FINDING OF THE LOST WILL
Under his signature Mr. Schipa tells two psychical experiences of his own. Once, when a boy, he saw the apparition of a woman with Spanish veil and fan. Months after he visited his uncle in Parma, where he had never previously been. Glancing through a photograph album he came upon one of his uncle’s lately-deceased wife, taken in Spain at the time of her marriage, and exclaimed to his mother that this was the lady he saw. It proved to be his uncle’s wife whom, as well as whose portrait, he had never seen, and it was also ascertained that the apparition appeared on the night of her death…. The remaining incident we now present. The ingenuity shown at the close of the story, in trying to account for the facts, indicates that the narrator has a critical, rationalizing tendency.
Still more interesting was another incident which happened in my early days of opera singing and shortly after my career had started. It was at Vercelli, where I made my debut in Traviata. The little inn, a very old one, where I stopped seemed steeped in gloom, which extended from the manager through the entire personnel. It developed that the man’s father had died and left no will; at least none which could be found. For generations that inn had been inherited by the eldest son, whose early life was spent in preparation for its future management.
Owing to absence of a will, the then eldest son in charge would lose it, as the place must be sold and the proceeds divided among the dead man’s heirs.
This eldest son proved a nice fellow, telling me with frank honesty and thinking I might have scruples, that his place was crowded and the sole room he could give me was the one in which his father had died. Having no foolish fears in the matter, I promptly took it, sleeping soundly the night through.
The second night proved less fortunate. Tossing restlessly for hours, at last I fell asleep, though it seemed to me only briefly, when I was awakened by a whirring noise as of some big bird circling just above my head. Thinking probably a bat had flown in through the open window, I got up, lit a candle and made search. No bat was there.
Sleeping from then on, I was again aroused in the half-dawn by repetition of the whirring noise just above my head. Only partially awake, I struggled against sleep until startled by spoken words. Sounding husky, and uttering the words singly, as if with strong effort, the voice said: “Look-on-left-wall.” The last word was almost inaudible. Whether I had dreamed this or really heard it I felt uncertain. But I got up and looked in the dim light. The left wall looked exactly like any other wall, wainscoted to the ceiling with wood panels, against which hung an old oil painting.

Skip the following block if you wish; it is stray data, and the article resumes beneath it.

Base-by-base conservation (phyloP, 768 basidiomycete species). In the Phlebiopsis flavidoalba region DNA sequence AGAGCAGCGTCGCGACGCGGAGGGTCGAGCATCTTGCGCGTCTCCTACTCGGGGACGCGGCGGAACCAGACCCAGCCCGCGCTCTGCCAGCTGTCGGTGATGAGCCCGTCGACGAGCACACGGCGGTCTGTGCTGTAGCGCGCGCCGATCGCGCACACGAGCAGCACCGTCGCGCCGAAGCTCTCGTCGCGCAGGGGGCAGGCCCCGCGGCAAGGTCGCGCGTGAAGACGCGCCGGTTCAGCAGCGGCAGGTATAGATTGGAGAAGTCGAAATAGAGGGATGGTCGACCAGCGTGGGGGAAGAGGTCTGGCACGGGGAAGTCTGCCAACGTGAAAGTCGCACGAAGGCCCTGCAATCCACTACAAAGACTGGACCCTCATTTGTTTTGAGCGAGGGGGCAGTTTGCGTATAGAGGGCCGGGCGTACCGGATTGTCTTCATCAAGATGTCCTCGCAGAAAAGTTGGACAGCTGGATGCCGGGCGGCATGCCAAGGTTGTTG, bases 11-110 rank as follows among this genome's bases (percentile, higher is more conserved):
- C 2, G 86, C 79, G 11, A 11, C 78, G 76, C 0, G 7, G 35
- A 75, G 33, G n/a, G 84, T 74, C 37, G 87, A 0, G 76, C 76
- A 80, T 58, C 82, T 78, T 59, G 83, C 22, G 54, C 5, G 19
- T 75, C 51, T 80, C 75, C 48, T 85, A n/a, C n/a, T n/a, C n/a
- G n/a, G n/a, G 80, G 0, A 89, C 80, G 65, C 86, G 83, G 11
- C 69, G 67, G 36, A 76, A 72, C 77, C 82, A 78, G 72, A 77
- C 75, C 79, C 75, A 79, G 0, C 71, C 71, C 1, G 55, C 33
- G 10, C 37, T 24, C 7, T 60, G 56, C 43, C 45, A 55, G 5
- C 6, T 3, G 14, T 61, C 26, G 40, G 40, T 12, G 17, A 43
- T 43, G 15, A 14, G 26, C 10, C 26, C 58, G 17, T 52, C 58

Smiling to myself at what seemed a freak of imagination, I climbed into bed. Presently three sharp knocks against the wooden wainscoting of the left wall decided me that a bat was blindly seeking freedom. Then I began to search more thoroughly, for I was tired of having my peace wrecked.
Perhaps the bird had been caught behind the old painting, was my next thought. Dragging a tall table across the floor, I climbed up on it, taking down the picture, which proved to be the martyrdom of St. Sebastian, gloomy and cruel, showing the bleeding wounds and piercing arrows. I placed the face of the picture against the wall. Before I climbed back to hang it up, and in the daylight which had meanwhile grown stronger, the gleam of a white paper caught my eyes. It was neatly folded and stuck at the back of the picture between a wooden stretcher and the canvas. Pulling the paper out, I took it to a window to investigate. It was the lost will, leaving the inn to the writer’s eldest son.
Frankly speaking, a cold sweat covered me. The will dropped from my hands. The voice speaking must have been that of the dead! Then reason began to assert itself. Possibly, my mind filled with the story of the will, I had dreamed those words, or, half awake, had fancied them. As for the whirring noise and knockings, they might, after all, have been made by a bat now flown.
Then, too, I considered the situation along another line. As a singer I was keenly sensitive in my response to surrounding influences, often reading the thoughts of those about me, much as the antenna of a radio receives sounds. Why might not that same sensitive response to the hidden paper have inspired me, driven on by a half-dream, to the finding of the will? At any rate, there it was.
Noted Witnesses for Psychic Occurrences, Walter Franklin Prince, University Books, 1963 : pp. 263-65
Mrs Daffodil’s Aide-memoire: This gripping anecdote originally appeared in the Philadelphia Public Ledger, February 12, 1928. Tito Schipa (1888-1965) was an Italian tenor who had a long and illustrious career, making his debut at Milan and eventually being engaged, in 1919, by the Chicago Opera Company as its leading lyric tenor. He also sang at the Metropolitan Opera in New York and at the San Francisco Opera. Mrs Daffodil must say that Signor Schipa sounds remarkably sensible, despite his claim of unusual sensitivity, rather than full of dramatic bravado, as tenors notoriously are. And bravo to him for braving what well could have been a bat in the dark.
For another story of a will lost and found, see The Will and the Ghost.
Mrs Daffodil invites you to join her on the curiously named “Face-book,” where you will find a feast of fashion hints, fads and fancies, and historical anecdotes
You may read about a sentimental succubus, a vengeful seamstress’s ghost, Victorian mourning gone horribly wrong, and, of course, Mrs Daffodil’s efficient tidying up after a distasteful decapitation in A Spot of Bother: Four Macabre Tales.